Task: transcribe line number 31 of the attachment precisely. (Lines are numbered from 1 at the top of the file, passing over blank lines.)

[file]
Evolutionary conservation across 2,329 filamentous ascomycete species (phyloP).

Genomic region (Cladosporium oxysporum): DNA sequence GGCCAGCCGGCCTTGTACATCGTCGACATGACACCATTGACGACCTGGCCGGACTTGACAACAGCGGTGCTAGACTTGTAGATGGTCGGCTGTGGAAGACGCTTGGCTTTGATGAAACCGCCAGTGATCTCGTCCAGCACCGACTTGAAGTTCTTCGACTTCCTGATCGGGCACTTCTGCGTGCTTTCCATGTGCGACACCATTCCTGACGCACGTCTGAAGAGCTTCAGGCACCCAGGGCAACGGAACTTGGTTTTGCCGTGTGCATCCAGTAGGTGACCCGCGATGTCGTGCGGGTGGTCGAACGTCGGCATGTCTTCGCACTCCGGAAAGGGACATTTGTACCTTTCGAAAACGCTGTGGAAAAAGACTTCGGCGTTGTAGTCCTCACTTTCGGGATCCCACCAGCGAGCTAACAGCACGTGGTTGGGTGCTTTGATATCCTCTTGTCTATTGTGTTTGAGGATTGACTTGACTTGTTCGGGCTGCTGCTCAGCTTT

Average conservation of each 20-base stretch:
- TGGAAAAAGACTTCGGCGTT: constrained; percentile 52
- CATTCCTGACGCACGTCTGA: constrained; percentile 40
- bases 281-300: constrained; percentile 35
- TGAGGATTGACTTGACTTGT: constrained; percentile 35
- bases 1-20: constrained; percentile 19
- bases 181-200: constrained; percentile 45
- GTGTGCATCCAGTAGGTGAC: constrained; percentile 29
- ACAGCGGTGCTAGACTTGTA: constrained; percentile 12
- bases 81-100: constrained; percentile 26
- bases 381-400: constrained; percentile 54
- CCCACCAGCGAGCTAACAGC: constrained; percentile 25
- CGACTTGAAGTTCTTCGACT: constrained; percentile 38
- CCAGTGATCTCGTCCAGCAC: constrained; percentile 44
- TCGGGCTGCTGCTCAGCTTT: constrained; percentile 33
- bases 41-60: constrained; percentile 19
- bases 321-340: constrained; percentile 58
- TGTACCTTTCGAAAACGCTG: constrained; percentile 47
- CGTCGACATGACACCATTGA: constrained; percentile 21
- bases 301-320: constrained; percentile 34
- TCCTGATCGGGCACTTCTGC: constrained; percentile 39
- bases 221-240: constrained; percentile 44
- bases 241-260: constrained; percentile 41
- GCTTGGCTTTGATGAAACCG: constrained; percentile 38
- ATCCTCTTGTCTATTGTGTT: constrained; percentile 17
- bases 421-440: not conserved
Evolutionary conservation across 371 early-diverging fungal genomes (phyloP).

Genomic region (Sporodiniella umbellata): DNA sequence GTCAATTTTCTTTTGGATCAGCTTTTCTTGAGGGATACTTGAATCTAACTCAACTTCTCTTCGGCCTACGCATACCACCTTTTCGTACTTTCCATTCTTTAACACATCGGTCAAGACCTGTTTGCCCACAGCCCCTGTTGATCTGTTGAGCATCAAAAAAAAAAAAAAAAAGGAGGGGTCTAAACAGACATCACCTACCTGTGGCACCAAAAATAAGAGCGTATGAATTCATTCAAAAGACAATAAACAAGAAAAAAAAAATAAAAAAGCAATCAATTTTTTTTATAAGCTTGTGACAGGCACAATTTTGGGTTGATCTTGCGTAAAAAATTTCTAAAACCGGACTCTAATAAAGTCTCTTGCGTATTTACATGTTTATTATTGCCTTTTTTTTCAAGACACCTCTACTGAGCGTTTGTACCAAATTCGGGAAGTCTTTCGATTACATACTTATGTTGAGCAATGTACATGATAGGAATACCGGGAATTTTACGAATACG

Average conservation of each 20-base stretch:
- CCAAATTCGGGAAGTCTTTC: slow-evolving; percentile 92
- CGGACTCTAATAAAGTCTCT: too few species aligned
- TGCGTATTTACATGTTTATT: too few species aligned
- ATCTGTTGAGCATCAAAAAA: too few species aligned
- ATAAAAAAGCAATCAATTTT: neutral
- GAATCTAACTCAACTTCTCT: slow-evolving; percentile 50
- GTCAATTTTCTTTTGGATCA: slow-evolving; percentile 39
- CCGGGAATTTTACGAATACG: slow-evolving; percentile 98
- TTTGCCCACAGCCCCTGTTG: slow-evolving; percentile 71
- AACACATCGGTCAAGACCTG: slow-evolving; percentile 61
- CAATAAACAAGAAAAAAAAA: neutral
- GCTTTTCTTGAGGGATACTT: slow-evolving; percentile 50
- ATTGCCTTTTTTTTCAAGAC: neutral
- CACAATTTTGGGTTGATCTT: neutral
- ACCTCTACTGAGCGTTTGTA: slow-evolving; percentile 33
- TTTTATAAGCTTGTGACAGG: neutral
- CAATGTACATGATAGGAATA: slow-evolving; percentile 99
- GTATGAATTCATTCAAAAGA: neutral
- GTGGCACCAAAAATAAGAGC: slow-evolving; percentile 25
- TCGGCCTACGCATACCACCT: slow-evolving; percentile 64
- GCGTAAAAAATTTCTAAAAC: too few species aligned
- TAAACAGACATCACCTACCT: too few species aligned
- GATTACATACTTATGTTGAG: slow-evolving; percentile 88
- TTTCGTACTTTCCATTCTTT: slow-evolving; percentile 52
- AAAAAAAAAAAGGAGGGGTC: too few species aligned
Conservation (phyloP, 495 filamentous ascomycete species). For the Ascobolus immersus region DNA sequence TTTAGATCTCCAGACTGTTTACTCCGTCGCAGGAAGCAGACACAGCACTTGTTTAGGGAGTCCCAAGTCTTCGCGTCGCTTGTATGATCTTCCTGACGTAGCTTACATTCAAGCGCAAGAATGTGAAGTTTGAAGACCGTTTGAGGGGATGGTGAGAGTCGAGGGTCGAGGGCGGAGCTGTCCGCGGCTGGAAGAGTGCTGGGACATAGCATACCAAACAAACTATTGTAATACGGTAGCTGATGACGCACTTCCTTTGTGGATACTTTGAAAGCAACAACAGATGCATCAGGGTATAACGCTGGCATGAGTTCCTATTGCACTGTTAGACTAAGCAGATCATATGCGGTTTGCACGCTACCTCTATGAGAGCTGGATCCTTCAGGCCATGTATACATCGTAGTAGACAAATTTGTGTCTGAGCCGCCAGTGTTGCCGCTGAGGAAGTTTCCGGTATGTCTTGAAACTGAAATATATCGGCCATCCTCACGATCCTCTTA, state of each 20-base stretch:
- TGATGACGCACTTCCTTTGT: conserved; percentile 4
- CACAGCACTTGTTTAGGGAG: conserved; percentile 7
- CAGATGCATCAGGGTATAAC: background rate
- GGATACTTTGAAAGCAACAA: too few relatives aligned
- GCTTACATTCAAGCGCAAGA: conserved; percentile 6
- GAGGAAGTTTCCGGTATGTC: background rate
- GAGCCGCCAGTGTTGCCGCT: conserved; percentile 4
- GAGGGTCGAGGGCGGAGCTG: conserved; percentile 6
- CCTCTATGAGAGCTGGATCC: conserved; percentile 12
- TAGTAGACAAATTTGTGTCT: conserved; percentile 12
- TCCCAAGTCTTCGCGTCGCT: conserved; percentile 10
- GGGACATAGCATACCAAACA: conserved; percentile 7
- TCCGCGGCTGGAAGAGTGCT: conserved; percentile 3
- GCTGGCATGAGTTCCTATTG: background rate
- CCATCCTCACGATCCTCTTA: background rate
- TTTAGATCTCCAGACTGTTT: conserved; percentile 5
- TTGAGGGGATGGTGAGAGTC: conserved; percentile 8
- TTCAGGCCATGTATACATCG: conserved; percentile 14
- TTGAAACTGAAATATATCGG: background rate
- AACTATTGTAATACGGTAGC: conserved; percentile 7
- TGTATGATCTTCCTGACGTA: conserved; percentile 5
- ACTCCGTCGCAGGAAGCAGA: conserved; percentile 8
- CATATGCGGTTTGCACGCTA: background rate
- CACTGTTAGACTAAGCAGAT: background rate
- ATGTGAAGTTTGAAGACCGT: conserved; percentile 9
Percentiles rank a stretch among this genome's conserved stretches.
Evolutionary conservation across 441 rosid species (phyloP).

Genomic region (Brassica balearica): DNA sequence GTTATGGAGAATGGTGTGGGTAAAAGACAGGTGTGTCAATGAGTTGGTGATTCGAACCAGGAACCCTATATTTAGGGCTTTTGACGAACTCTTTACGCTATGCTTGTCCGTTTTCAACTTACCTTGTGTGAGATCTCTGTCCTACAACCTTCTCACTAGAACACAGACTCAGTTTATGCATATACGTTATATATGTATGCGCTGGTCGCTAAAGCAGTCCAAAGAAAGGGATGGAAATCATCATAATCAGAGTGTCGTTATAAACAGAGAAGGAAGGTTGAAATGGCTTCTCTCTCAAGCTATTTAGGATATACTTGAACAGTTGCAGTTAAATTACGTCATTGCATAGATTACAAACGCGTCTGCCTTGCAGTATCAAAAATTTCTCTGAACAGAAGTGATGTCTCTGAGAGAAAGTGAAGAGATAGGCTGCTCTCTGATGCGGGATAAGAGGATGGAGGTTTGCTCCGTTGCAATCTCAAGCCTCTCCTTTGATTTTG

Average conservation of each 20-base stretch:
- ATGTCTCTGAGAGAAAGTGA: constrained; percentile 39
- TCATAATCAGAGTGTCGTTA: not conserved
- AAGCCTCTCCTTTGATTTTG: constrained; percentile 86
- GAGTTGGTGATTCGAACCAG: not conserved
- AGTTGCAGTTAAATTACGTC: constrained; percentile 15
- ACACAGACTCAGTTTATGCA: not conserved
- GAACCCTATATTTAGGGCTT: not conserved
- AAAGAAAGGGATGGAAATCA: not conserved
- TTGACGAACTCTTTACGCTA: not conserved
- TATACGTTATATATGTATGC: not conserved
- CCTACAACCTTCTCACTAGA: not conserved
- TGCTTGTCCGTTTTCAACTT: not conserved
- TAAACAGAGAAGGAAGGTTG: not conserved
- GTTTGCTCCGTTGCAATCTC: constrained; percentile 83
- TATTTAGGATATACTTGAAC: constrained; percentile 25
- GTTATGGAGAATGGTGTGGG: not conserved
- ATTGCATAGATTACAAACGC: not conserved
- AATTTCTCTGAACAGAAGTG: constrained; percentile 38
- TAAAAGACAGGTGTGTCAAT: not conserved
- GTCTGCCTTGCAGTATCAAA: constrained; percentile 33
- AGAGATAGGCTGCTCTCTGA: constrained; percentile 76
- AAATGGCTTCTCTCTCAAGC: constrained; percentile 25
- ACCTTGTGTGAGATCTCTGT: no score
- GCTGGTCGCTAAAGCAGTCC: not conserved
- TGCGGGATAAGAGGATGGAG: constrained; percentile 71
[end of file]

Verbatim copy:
Average conservation of each 20-base stretch: